Revisiting the ‘P’ in HPC

21 June 2012

“Don’t ask me about the ‘P’ in HPC…” is something that I’ve said a lot over the last half decade. Era of Pervasive Computing

The article uses the phrase “the Era of Connected Devices”, but I like the phrase “the Internet of Things.” I won’t bother listing the “things,” but the posting was specifically focused on “sensors and devices that will monitor and sense our environments, collect data and provide timely and critical feedback.”

I like this quote: “Everything that will benefit from a connection will be connected.”

The following is something I wrote on 1 April 02009…

About the ‘P’ in HPC

HPC stands for High Performance Computing. Historically, the ‘P’ in HPC stood for “performance;” however, these days it stands for much more.

The following is my attempt to define HPC in one sentence.

HPC is a highly pervasive computing environment that
enables highly productive computing via a highly persistent
cyber-infrastructure that exploits highly parallel computing
to provide highly powerful computation.

With less than two years left in decade zero of the 21st century, HPC is really HP^6C — High Performance, Productivity, Pervasive, Persistent, Parallel, Powerful Computing.

HPC systems not only provide peta-scale computation, but they also provide powerful storage systems and, in many cases, powerful visualization systems (e.g. ASU’s Decision Theater).

HPC systems (which for the most part are hardware) need software and these days the software is way behind the hardware. In other words, today’s software is not even close to exploiting the power of HPC systems.


20 Petaflops Coming Soon

31 March 2012

[1 April 02012]
Three years ago, on 1 April 02009, I gave a talk titled 20 Petaflops by 02012. [Yes, I used a 5-digit year.] First quarter of 02012 has ended and as far as I know our computing world has not hit 20 petaflops, but the next TOP500 list doesn’t come out until June. Regardless, I am 99.999% confident that 20 petaflops in 02012 is going to happen primarily because of what IBM announced four months ago.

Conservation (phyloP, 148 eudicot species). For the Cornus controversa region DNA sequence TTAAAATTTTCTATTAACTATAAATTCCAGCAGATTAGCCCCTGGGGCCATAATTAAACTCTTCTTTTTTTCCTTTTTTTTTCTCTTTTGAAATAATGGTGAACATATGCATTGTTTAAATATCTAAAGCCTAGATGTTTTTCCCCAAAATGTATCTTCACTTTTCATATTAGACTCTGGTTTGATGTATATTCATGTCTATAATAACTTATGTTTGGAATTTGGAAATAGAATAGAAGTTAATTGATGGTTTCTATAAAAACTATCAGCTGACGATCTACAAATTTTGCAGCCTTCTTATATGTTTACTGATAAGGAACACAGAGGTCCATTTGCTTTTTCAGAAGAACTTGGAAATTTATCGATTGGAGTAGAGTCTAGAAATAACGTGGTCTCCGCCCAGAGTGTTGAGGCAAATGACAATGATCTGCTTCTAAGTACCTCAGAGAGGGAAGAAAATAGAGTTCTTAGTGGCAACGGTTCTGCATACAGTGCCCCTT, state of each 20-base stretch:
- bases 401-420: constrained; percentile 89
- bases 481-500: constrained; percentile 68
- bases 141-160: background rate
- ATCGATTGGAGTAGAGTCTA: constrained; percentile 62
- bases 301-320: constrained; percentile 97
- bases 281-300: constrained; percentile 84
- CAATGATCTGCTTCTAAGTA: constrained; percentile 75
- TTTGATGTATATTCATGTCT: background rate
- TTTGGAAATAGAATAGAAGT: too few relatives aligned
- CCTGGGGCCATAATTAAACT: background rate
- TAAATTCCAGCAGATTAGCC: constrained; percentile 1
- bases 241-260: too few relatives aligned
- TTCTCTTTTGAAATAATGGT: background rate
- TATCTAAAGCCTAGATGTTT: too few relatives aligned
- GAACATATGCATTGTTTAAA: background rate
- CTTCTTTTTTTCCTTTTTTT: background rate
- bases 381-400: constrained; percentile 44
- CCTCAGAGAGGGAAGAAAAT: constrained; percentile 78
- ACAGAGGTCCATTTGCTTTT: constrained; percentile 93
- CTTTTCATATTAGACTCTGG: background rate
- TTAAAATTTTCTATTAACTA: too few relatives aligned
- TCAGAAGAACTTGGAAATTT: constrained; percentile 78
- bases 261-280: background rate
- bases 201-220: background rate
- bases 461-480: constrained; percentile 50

[25 November 2011]
IBM issued a press release titled IBM Announces Supercomputer to Propel Sciences Forward having the sub-title Blue Gene/Q tackles major challenges of the day, delivers up to 100 petaflops at peak performance.

“When it is fully deployed in 2012 at Lawrence Livermore National Laboratory (LLNL), the system, named ‘Sequoia’, is expected to achieve 20 petaflops at peak performance, marking it as one of the fastest supercomputers in the world.” Announces Supercomputer to Propel Sciences Forward

[11 November 2011]
The issued the following press release: Japan’s K Computer Tops 10 Petaflop/s to Stay Atop TOP500 List. Japan’s K computer was benchmarked at 10.51 petaflops.

[1 April 2009]
AzGrid::Talk::20 Petaflops in 02012

Two years earlier I gave a talk sub-titled Computing in the 21st Century. During that talk I stated the following: “The next era of computing is the era of High-Performance (Productivity) Computing (HPC).” In addition, during the talk I indicated that peta-scale computing was scheduled to occur in 02008. posted the following on 18 June 02008: “With the publication of the latest edition of the TOP500 list of the world’s most powerful supercomputers today (Wednesday, June 18), the global high performance computing community has officially entered a new realm–a supercomputer with a peak performance of more than 1 petaflop/s [1.026 petaflops]

[4 April 2007]
AzGrid::Talk::The Next Era of Computing

Petaflops processing yottabytes

17 November 2009

I tweeted the following two tweets on 02009.11.16…

  • Jaguar supercomputer hits 1.759 petaflops

    A supercomputer known as Jaguar has finally bested IBM’s Roadrunner supercomputer in the biannual TOP500 list, but researchers have already begun looking into exascale supercomputers that consist of 100 million cores and run 1,000 times faster than Jaguar.

  • Yottabytes of data via “National Security Agency’s
    Surveillance Data Could Fill Two States by 2015”

    The NSA estimates it will have enough data by 2015 to fill a million datacenters spread across the equivalent combined area of Delaware and Rhode Island. The NSA wants to store yottabytes of data, and one yottabyte comes to 1,000,000,000,000,000 GB.